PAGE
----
Saturday, August 14, 2010

Bottle Day - 6 Batches In Under 7 Hours

  This weekend I was able to bottle up 6 separate Mr. Beer recipes in just under 7 hours, including kitchen cleanup! This makes 27 two gallon batches bottled to date, starting in February 2010. I picked all lighter colored pale ales and a wheat beer recipe to brew last month since it's been so hot here on the east coast. This time I also used my new carbonation calculator to determine the correct amounts of priming sugar to use in each different style of beer. I no longer followed the default priming sugar amount recommended by Mr. Beer's instructions.

 I bottled up 2 gallons each of the following recipes:

Office desktop space doubles as a 6 keg fermenting station

 I bottle my beer in 1 litre PET bottles that I first sanitized using One-Step™ sanitizing cleanser that came with my Mr. Beer premium home brewing kit and stirred in a packet of sanitizer into a pot holding 2 gallons of warm water. Then using a small funnel and a plastic cup I filled each of the 54 PET bottles about halfway with the sanitizing solution, give them all a few really good shakes and lat them soak lying down for at least 10 minutes.

 While the bottles were soaking I poured a small sample of beer for tasting and visual inspection. Ideally after fermenting for 21 days at a constant 70F the beer at this point will taste like flat beer and not too sweet. This is a sign that most of the sugars in the green beer have been turned into alcohol and CO2 already and the beer is ready to bottle.

High Country Canadian Draft with Pale Export sample taken just prior to bottling.

 The sample above shows the clarity of the beer and proof of the residual CO2 present in the beer as indicated by the small bubbles on the sides of the sample glass. I targeted the finished beer's CO2 volume to be 2.5 volumes modeled after the CO2 volumes of an 'American Style Pale Ale' which is between 2.26 to 2.78 volumes.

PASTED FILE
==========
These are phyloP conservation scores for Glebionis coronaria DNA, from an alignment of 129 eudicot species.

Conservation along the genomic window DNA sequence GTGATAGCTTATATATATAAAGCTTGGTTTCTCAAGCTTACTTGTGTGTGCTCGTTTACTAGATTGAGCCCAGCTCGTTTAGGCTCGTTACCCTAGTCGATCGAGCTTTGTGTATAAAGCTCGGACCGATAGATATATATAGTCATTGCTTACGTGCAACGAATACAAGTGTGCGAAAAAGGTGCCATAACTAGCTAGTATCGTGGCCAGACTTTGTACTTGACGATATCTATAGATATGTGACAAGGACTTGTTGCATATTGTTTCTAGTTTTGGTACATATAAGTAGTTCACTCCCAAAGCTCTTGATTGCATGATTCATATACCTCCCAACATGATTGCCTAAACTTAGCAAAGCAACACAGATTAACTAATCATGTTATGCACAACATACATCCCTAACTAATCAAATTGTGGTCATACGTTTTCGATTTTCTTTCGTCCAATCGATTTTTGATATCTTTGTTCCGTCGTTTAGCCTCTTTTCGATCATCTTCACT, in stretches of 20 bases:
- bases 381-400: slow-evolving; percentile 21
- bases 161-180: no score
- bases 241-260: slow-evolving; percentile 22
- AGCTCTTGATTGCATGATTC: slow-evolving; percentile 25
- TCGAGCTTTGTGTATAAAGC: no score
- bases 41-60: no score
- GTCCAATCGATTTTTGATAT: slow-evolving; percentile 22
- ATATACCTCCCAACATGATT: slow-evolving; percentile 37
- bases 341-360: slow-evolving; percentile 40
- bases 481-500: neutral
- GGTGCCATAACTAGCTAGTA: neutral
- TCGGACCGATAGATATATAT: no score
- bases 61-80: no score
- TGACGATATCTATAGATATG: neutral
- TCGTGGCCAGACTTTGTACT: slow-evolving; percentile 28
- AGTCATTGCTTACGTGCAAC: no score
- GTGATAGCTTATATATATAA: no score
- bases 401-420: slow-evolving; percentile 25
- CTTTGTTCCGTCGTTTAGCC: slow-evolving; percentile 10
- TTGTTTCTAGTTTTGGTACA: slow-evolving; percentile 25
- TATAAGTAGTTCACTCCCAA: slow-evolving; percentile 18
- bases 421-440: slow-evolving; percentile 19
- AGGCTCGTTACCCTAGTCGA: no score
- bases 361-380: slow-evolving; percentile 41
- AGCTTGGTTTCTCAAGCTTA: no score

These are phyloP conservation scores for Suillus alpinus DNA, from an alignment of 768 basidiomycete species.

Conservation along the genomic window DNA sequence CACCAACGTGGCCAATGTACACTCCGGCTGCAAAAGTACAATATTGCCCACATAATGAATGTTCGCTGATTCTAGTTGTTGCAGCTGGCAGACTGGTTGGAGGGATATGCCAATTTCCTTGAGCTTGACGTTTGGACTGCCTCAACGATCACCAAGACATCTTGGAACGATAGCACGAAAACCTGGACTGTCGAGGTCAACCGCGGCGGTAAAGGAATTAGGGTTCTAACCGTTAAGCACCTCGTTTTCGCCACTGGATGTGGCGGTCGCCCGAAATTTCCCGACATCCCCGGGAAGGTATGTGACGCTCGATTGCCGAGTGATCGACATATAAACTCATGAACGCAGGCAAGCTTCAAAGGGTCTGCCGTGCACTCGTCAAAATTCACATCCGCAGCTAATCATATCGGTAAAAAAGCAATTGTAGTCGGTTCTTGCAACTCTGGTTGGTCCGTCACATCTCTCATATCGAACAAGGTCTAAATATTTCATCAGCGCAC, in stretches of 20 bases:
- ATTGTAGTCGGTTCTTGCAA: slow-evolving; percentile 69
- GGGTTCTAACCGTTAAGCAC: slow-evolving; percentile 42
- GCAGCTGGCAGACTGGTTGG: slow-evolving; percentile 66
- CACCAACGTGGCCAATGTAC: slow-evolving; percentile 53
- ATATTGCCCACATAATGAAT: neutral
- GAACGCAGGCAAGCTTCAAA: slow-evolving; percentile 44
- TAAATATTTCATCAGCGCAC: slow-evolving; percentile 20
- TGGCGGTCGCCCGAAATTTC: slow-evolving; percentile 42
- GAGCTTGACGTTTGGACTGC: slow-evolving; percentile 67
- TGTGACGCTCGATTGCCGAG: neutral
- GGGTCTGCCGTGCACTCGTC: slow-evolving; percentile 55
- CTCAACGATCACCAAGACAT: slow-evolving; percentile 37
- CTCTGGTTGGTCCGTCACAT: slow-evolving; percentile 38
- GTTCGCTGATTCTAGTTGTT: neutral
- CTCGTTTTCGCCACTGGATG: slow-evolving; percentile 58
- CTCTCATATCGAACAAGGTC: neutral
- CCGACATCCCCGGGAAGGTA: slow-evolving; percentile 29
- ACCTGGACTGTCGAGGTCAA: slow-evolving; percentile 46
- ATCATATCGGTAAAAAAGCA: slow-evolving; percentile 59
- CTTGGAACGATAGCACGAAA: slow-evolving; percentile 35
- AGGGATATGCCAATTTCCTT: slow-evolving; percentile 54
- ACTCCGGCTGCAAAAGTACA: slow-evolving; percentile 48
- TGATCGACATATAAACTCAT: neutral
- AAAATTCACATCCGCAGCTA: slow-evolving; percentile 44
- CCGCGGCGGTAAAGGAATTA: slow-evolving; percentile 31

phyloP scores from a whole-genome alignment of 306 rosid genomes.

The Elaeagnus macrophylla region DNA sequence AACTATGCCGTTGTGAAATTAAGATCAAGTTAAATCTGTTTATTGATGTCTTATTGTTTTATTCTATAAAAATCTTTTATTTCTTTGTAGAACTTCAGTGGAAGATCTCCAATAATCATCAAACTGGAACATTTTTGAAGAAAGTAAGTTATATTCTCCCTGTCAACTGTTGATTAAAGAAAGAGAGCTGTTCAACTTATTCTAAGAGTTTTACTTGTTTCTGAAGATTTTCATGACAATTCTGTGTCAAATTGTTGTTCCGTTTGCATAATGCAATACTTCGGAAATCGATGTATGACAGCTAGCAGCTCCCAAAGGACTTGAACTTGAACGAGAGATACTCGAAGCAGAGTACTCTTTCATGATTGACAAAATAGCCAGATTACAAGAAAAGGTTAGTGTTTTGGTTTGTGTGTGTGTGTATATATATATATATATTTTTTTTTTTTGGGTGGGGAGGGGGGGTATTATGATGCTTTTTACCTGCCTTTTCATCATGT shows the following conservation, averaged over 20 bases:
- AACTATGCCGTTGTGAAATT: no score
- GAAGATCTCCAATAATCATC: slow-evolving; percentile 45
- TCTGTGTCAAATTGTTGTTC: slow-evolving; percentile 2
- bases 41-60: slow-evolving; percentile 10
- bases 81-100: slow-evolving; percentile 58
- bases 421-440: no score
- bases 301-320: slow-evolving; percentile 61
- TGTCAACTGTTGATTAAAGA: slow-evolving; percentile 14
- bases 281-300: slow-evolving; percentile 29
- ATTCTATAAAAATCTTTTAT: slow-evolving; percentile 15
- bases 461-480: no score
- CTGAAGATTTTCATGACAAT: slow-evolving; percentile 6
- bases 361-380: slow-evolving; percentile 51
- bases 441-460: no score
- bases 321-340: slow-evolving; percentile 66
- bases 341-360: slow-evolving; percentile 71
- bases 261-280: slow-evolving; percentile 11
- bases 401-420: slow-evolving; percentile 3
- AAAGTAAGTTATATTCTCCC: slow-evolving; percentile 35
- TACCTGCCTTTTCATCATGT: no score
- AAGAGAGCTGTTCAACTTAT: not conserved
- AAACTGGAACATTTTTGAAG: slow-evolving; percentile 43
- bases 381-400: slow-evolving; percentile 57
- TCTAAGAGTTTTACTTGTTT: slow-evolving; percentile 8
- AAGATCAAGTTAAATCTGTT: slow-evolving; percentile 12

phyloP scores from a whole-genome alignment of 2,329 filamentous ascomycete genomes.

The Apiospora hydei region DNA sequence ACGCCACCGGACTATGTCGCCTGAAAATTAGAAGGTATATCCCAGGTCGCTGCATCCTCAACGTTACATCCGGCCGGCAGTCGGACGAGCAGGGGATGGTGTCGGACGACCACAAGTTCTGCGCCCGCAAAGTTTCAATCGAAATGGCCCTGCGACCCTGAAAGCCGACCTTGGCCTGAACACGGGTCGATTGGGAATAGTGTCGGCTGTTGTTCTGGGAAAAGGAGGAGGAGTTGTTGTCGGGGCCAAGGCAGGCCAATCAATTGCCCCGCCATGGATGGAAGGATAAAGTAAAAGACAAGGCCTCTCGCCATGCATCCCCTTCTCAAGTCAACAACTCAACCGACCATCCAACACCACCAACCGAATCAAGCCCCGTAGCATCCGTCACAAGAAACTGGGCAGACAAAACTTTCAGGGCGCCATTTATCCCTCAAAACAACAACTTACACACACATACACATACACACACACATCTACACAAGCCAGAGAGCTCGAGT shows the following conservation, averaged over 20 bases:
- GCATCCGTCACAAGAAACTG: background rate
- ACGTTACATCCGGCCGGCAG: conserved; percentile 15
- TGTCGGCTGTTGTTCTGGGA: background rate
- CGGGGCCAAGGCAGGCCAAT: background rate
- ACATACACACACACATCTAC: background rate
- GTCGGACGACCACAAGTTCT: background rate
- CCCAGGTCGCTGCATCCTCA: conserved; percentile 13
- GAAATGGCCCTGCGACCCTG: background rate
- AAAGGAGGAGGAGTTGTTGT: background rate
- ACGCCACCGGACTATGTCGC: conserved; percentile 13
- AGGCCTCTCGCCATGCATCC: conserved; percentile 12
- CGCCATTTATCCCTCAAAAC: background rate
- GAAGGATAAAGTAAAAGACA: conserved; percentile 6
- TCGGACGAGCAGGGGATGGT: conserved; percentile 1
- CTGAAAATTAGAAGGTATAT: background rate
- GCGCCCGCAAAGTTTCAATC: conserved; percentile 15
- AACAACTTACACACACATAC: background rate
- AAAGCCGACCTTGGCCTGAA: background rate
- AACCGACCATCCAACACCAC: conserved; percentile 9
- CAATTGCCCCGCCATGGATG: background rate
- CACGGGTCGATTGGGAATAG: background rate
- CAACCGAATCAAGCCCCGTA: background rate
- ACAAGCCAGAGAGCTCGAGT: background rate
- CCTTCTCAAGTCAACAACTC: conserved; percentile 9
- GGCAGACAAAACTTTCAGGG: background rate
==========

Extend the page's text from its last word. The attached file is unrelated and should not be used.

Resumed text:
At 70 F the residual CO2 volume of the fermented beer calculated out to .83 volumes.To increase the volume to target of 2.5 volumes of CO2 I added 1.5 additional teaspoons of pure cane sugar to each 1 litre PET bottle as shown by the calculator below.

 After pouring 1.5 teaspoons of cane sugar into each bottle and filling them with fermented beer, I turn each bottle 'end over end' several times to mix the sugar and beer together. This is done to make sure the sugar is evenly distributed throughout the beer before screwing on the bottle caps and beginning the carbonation process.

 Pet bottle after mixing the priming sugar into the fermented beer.

Over the next 21 days the yeast will convert the priming sugar to CO2 and alcohol to produce just the right amount of carbonation for the style of beer bottled. I carbonate my beer at a constant 70F and usually give them a squeeze once a day to see how the carbonation is progressing. Not much happens carbonation wise for the first 1 to 3 days but the bottles will become slightly harder to squeeze each day. 


  1. Sounds like a busy day. The most I've ever bottled in one day is two batches. I'm impressed that you were able to do 6 in 7 hours.

  2. I was glad to get it all done in 1 day so I had the rest of the weekend free to do other stuff.
    I was also able to bottle an extra 12 litres by splitting the last bottle of each recipe in half and using 50% filtered water and 50% beer to fill 12 extra bottles. It's my version of 'light' beer!